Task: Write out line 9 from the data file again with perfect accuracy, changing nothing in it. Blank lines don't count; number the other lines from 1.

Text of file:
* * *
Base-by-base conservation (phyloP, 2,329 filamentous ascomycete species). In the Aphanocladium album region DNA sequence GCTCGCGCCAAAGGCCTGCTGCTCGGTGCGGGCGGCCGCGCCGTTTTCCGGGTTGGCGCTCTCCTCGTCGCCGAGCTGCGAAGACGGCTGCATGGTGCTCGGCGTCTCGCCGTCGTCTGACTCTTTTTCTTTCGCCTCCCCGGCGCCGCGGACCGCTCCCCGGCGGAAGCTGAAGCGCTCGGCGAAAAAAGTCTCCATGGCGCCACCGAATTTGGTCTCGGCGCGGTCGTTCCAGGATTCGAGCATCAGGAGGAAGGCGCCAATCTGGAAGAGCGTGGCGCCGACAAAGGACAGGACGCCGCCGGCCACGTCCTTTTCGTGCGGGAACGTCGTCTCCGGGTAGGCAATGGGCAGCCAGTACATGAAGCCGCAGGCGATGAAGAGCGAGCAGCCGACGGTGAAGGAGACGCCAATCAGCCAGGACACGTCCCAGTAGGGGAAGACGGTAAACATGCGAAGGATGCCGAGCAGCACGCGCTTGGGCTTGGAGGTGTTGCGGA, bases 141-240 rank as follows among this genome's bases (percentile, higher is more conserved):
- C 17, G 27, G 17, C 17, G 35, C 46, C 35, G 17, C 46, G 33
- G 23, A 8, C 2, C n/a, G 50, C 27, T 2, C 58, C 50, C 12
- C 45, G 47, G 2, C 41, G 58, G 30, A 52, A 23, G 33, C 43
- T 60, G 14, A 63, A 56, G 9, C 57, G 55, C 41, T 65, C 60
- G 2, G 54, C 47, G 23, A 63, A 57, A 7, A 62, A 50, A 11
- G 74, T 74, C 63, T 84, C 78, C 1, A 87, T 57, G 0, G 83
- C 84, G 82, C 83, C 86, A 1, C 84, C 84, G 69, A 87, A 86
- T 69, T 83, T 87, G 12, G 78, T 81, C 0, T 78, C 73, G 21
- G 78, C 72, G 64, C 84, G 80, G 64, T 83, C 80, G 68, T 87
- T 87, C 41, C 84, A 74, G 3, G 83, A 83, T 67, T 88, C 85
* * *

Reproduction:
- T 69, T 83, T 87, G 12, G 78, T 81, C 0, T 78, C 73, G 21